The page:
One of the trickiest things for me about being an actor is the space between classes and gigs. Unlike singing, dancing, painting, or writing- tactics to develop your acting are not as obvious on your own. And days locked to a desk at your 9-5 can be even harder, no matter how much you enjoy the job itself. So this is less of a post, and more a call for advice:
How do you continue to work on your craft when you’re in between classes and shows?
or even further…
How to do you continue to grow when you are not even in a (logistical or financial) place to audition for a new project?
At the moment, I am lucky to be in a class with a new scene or monologue to work on each week. Simply having that teacher to hold me accountable and provide feedback each Sunday is invaluable. And yet when I am in between classes, either due to my schedule or cash flow, there are only so many times I can run a new monologue to my frightened cats.
As someone who needs to create to keep from going insane, I find other ways to produce art forms outside of theatre – this blog for example. I sing, I run, I do yoga, and I read like a madwoman. And though I know this adds to my acting on a personal level, working on the craft itself often eludes me without a structure or schedule.
These tasks are a reminder that I am an actor, even on days when I spend three hours making photocopies in an office. I have gone long enough questioning if I will ever give it up, only to come around each time to the fact that I am am actor whether I am actively pursuing it that month or not. But when I go without a project for too long, I become more and more creatively stuck. And then, these dry patches away from theatre hurt my acting. When I return, my acting is calculated, blocked, and disconnected- decreasing my chances to get cast in a new project. And alas, the cycle continues.
So I would love to hear from you about tips, similar questions, or your general experience. What do you do, day-by-day to work on yourself as an actor, even when the structure is gone?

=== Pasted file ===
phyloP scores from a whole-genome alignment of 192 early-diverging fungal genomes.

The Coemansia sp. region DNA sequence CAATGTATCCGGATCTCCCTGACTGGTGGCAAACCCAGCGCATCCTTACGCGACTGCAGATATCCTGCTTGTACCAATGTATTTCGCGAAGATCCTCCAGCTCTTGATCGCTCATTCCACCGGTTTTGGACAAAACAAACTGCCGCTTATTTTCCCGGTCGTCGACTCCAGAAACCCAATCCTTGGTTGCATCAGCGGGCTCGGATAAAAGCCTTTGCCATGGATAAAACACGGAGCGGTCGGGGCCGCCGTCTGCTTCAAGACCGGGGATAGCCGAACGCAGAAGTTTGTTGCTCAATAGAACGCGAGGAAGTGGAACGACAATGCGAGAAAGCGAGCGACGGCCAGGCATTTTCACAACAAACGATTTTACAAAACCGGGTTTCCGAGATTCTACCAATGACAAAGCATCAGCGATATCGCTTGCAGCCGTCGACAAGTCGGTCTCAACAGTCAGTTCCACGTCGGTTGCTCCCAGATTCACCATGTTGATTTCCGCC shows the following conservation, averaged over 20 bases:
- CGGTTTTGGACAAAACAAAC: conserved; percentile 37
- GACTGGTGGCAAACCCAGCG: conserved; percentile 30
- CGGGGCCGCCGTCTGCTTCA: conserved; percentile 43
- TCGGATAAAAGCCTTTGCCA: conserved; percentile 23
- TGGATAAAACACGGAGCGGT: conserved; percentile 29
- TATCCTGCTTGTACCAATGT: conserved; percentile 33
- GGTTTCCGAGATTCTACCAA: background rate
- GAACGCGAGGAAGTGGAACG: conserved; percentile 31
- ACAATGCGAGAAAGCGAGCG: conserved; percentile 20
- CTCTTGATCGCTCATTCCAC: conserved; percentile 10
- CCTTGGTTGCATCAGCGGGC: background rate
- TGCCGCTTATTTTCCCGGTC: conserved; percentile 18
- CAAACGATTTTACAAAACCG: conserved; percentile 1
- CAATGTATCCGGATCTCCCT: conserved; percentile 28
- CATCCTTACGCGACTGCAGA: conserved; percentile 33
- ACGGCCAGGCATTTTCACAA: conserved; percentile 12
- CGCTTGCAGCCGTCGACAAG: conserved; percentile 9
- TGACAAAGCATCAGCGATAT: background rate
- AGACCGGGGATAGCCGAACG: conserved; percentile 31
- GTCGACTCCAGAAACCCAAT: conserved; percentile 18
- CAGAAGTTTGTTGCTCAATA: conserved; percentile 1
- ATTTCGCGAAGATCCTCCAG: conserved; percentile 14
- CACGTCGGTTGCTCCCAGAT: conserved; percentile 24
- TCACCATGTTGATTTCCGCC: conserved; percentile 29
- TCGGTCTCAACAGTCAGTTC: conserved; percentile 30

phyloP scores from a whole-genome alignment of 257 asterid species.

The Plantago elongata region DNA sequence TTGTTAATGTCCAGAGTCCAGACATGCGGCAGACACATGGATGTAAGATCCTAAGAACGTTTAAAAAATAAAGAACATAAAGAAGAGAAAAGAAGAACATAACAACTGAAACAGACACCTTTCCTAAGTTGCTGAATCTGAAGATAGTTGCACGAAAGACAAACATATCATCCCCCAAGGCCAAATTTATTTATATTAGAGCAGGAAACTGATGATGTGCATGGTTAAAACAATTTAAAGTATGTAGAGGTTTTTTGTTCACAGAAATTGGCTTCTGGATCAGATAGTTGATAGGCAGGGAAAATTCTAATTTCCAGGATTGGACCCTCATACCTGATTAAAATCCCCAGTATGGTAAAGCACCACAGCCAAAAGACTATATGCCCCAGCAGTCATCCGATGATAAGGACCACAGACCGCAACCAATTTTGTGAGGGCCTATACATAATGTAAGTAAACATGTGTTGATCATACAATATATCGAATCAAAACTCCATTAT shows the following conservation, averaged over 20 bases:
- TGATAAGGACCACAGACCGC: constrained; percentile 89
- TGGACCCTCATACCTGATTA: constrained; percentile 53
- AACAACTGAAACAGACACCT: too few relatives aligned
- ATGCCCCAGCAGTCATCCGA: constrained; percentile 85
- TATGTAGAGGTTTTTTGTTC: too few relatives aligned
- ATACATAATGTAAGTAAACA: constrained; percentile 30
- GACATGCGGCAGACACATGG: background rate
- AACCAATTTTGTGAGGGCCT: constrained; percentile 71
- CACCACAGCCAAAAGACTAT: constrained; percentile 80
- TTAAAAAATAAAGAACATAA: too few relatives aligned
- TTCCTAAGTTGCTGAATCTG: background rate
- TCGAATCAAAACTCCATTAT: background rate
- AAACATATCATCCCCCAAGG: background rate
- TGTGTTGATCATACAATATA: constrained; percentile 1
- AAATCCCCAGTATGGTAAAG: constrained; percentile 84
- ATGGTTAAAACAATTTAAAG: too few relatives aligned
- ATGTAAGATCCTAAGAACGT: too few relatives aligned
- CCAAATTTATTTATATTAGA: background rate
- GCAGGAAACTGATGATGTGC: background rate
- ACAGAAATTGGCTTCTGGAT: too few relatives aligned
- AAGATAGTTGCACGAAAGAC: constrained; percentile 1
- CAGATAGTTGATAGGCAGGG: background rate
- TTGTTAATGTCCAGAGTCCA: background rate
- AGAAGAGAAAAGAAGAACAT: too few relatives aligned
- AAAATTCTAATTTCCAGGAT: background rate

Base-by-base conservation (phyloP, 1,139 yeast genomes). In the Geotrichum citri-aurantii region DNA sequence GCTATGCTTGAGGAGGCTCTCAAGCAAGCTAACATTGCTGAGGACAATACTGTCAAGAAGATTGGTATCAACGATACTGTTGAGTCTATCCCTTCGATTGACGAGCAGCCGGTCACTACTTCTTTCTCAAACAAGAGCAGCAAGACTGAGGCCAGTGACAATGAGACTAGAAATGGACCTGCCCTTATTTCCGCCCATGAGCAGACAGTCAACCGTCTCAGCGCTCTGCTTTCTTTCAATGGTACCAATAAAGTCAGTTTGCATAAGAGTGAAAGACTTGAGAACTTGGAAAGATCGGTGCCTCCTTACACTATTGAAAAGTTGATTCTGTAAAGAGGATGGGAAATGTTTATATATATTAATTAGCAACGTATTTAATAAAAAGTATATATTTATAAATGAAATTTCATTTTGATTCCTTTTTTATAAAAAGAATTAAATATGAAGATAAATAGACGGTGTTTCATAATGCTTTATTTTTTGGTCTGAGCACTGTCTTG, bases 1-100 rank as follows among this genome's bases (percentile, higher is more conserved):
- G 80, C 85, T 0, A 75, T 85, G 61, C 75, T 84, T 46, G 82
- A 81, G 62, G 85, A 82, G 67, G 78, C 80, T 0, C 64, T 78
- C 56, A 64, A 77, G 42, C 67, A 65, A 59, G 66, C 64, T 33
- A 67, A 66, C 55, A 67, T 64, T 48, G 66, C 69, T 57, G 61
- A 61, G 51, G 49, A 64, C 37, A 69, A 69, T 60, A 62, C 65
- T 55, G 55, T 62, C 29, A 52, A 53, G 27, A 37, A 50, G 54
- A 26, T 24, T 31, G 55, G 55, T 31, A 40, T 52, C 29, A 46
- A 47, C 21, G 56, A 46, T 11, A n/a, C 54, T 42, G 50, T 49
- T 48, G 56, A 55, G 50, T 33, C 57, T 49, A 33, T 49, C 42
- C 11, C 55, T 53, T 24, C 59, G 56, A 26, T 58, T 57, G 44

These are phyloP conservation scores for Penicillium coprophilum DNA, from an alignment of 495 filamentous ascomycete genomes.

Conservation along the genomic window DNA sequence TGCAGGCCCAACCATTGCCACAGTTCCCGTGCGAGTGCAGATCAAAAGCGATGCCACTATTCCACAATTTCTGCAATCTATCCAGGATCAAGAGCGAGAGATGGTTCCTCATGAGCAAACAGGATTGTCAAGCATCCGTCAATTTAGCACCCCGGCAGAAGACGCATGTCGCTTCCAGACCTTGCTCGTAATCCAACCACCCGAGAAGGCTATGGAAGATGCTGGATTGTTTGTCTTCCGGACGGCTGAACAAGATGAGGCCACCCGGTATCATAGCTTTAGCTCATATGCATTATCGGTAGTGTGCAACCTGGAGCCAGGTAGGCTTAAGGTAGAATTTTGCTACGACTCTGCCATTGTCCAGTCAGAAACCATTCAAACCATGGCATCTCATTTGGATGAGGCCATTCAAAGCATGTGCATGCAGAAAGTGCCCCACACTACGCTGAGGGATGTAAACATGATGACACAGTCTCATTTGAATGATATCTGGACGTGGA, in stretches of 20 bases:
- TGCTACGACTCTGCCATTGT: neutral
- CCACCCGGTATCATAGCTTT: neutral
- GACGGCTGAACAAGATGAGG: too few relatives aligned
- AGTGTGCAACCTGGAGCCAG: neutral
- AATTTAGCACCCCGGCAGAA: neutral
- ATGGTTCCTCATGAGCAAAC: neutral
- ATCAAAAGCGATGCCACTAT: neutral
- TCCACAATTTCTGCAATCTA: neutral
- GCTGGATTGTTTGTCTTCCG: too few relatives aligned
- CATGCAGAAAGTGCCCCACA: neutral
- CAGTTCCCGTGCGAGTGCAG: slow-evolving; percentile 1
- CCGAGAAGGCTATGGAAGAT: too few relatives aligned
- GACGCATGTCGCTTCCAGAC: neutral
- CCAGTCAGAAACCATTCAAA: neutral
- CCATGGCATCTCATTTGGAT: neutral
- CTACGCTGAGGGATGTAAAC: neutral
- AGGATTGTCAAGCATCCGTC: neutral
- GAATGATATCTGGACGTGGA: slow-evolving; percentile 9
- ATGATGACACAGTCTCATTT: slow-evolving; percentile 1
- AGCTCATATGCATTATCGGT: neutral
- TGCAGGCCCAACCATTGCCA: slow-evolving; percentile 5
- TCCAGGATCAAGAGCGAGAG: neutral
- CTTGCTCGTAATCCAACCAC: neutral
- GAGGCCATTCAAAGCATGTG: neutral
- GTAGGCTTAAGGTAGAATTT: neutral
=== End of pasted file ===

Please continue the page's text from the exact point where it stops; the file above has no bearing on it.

8 responses to “Actor Poll: What do you do when you’re not acting?”
I read plays, and think about how awesome my wife is.
Baking has become very therapeutic for me. Creating something, even though it’s not theatre. It’s a good outlet. I also try and SEE shows when I’m not involved in a project to keep me inspired.
Baking has become very therapeutic for me, creating something even though it’s not theatre. It’s been a great outlet. I also try and SEE as much theatre as possible when I’m not involved in a project to inspire me.
Those are both very true for me too, thanks Ashley, and I LOVE your blog! Cooking (baking and I don’t quite get along) has been a great outlet for me as well, and Ben and I were recently talking about holding ourselves to seeing a certain amount of shows a month.
Yes, I hear you. Once you’re out and go back, for me, it’s kind of the feeling of returning to exercise after a long pause, the acting muscles feel all tight and sore. I took an acting workshop once where this lady had developed acting “exercises” that you could do every day on your own, like reps. It was like, “anger moment!” stuff like that. It wasn’t my fave.
Um… so I’ma playwright.
Hahahah I totally hear you though. I’ve had certain teachers say similar things about exploring your emotions as an exercise. It really hasn’t been helpful for me either. It’s definitely tricky to practice all this on your own.
And you’re a great playwright!!
[…] I talked about in a post a few months back, acting is one of those tricky art forms to practice in your living room. […]